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Step Up Your Game: 12 Tips to Help Your Students Make the Most of the Great Reading Games

Categories: Assistive Technology, Audiobook Library, Learning Disabilities, Teacher Best Practices, The Great Reading Games

Learning Ally's Great Reading Games Image with text Celebrate Our Readers and the image of a trophy.Each year, innovative teachers sign up their students  for Learning Ally’s Great Reading Games. This annual national event complements any classroom reading activity and supports teachers’ efforts to motivate and reward struggling readers, build stronger reading habits and boost learning confidence.

Here are a dozen awesome tips from teachers.

  1. Find Books Students Want to Read

Alyssa Gray, a Special Education Teacher at Robinson Middle School, Fairfax, VA prints a list of book titles for students to rate by watching book trailers on YouTube. She says, “Students love to self-select books and feel part of the learning process.”

  1. Teach Students How to Listen and Learn

Audiobooks help struggling readers go from painstakingly decoding words to reading with fluency. Encourage students to listen to human-read audiobooks while following highlighted text to improve their reading comprehension, background knowledge and confidence. Learning Ally’s professional voice actors are skilled at delivering proper intonation and emphasis of words and phrases to strengthen students’ vocabularies, while conveying the full experience of literature, popular fiction and textbooks.

  1. Promote a Schoolwide Culture of Readers

Rebecca Phirman, Intervention Specialist for St. Mary School, Alexandria, KY is proud that her school implemented audiobooks to inspire a schoolwide culture of readers. In addition to the Great Reading Games’ Chromebooks and headsets for students, rewards for teachers and recognition for schools, Rebecca has created other fun events and activities, like “Ice Cream Social Day” and “Out of Uniform Day.”

  1. Suggest Audiobooks Narrated by Authors

Human-read audiobooks add an element of authenticity to every story. And sometimes that authenticity can be taken to a whole new level, like when students get to hear a book narrated by its author. Delaney Dannenberg and her mother Shelley visited St. Mary School in KY to talk about helping students with dyslexia. She and Delaney wrote the book “I Have Dyslexia: What Does That Mean?” Delaney is the narrator of the audiobook.

  1. Leverage the Digital Leaderboard for Motivation and Reinforcement

Teachers tell us the digital leaderboard serves many purposes during the Games:

- A way to keep students motivated and excited to read

- A tracking tool to monitor reading progress in real time

- A confidence builder for students who struggle to read 

- A visual reminder of how students and schools are doing

  1. Reach Higher—Go Beyond Leveled Readers

Few books in print will meet a struggling reader at their independent reading level.  Joelle Nappi, Dyslexia Specialist for Dwight D. Eisenhower Middle School, Wyckoff, NJ encourages teachers to do more for struggling readers than just giving them leveled texts and asking them to read more in the hopes that this will improve outcomes. Ms. Nappi recommends combining targeted structured literacy interventions with textbooks, literature and popular fiction in audiobook form that are on or above students’ decoding levels.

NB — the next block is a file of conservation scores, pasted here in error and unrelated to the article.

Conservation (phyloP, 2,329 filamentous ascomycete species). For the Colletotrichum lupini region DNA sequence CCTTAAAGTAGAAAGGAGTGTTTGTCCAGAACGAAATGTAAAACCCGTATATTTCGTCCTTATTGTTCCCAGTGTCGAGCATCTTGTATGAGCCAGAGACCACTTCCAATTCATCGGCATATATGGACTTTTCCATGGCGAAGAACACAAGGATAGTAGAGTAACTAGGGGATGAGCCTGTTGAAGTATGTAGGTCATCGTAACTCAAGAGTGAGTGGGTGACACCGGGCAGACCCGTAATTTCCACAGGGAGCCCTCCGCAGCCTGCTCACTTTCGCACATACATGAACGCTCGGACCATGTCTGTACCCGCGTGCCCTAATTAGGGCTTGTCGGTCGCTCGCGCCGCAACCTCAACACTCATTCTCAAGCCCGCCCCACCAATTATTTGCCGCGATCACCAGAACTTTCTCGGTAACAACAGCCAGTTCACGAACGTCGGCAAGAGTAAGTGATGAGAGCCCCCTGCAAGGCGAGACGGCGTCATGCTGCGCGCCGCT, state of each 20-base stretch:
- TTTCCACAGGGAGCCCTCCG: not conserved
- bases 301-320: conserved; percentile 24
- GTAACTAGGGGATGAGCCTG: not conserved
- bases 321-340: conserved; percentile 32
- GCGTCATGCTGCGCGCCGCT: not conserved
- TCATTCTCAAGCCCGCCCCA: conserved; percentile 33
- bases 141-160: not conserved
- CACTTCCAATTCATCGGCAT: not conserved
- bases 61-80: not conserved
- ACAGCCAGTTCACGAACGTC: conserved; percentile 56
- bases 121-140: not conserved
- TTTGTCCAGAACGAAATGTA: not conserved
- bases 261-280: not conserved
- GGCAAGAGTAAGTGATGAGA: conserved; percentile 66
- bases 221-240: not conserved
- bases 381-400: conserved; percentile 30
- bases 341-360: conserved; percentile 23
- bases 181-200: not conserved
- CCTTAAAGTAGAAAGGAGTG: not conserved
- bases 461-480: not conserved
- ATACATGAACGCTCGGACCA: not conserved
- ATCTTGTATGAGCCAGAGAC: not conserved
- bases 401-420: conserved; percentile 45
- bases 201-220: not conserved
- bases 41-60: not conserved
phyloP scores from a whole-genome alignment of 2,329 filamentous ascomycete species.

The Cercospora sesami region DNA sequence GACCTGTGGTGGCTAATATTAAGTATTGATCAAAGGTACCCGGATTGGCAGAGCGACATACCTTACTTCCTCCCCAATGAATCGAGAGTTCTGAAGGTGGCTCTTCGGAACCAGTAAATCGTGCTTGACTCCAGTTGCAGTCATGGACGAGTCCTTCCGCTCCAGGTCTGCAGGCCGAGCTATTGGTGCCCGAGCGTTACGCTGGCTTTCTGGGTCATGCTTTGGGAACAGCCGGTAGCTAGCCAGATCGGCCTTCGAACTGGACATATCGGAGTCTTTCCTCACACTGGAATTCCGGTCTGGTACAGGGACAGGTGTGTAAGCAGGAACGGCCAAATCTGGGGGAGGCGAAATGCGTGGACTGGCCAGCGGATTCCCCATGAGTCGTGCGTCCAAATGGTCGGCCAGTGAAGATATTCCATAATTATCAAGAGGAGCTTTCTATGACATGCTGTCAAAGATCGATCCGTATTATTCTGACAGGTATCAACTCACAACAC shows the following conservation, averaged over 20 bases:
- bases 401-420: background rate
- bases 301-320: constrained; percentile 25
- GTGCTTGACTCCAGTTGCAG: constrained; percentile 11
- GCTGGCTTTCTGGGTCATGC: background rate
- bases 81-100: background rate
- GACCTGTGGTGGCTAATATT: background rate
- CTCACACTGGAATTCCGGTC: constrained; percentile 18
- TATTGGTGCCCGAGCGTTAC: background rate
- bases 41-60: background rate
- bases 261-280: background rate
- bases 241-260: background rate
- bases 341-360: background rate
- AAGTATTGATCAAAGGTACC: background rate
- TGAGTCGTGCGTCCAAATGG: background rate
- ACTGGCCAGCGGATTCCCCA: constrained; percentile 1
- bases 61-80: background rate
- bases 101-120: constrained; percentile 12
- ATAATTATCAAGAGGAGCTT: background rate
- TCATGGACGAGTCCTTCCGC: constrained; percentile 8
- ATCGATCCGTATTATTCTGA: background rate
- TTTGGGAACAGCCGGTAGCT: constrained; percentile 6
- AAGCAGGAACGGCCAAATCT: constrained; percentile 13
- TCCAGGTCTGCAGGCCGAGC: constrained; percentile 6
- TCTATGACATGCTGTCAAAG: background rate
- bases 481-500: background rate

1. Celebrate Milestones in a Livestream Meet the Author” Event

Kwame Alexander profile Give students a great reason to keep reading. Let them know your school will celebrate the end of the Games by participating in a Livestream webinar on Read Across America day with bestselling author, Kwame Alexander. Alexander’s YA books are very popular with teens and will surely have your students pumped up to read and join this national celebration.

  1. Out-of-the-Box Fun!

Students in Penny Moldofsky’s classes at Woodlynde School in Strafford, PA love the fun ways she coaches them to victory, like providing them with unique badges and keychains. We especially like her referee jersey! Woodlynde displays a reading tally board in their lobby to build school spirit and recognize student achievement.

  1. Read about Famous People with Dyslexia

Youngsters in Dana Blackaby’s class at the Academy of Nola Dunn elementary school in Burleson,TX like to read about famous people with dyslexia, including artist Chuck Close, actor Henry Winkler and financier Charles Schwab. They also participate in a living museum activity, dressing in costume and presenting book reports to the entire school.  

Instagram photo of The Schneck School classroom. Students reading audiobooks intently.

  1.  Pack Students’ Bookshelves with Interesting Reading  

Packing students’ digital bookshelves all year long with various authors, genres and diverse literature will ensure that your students are developing their confidence and self-esteem, broadening their interests and increasing their chances of becoming a lifelong reader.  

  1.  Make Time for Independent Reading

The Schenck School in Atlanta, GA reminds us of the power of reading practice. Just 20 minutes a day can transform a struggling reader into a grade-level achiever.

 

  1.  Create a Goal-Tracking Sheet

Holly Sanford of Rockwall ISD, Rockwall, TX reminds us of the importance of setting and tracking goals. Her goal-tracking sheet makes it easy to monitor students’ progress during the Great Reading Games. 

There’s still time to get your students in the Great Reading Games!

Learning Ally sends a BIG THANK YOU to all of the wonderful teachers across the nation who work diligently each day to develop confident, engaged young readers. You inspire our dedication to “literacy for all.”

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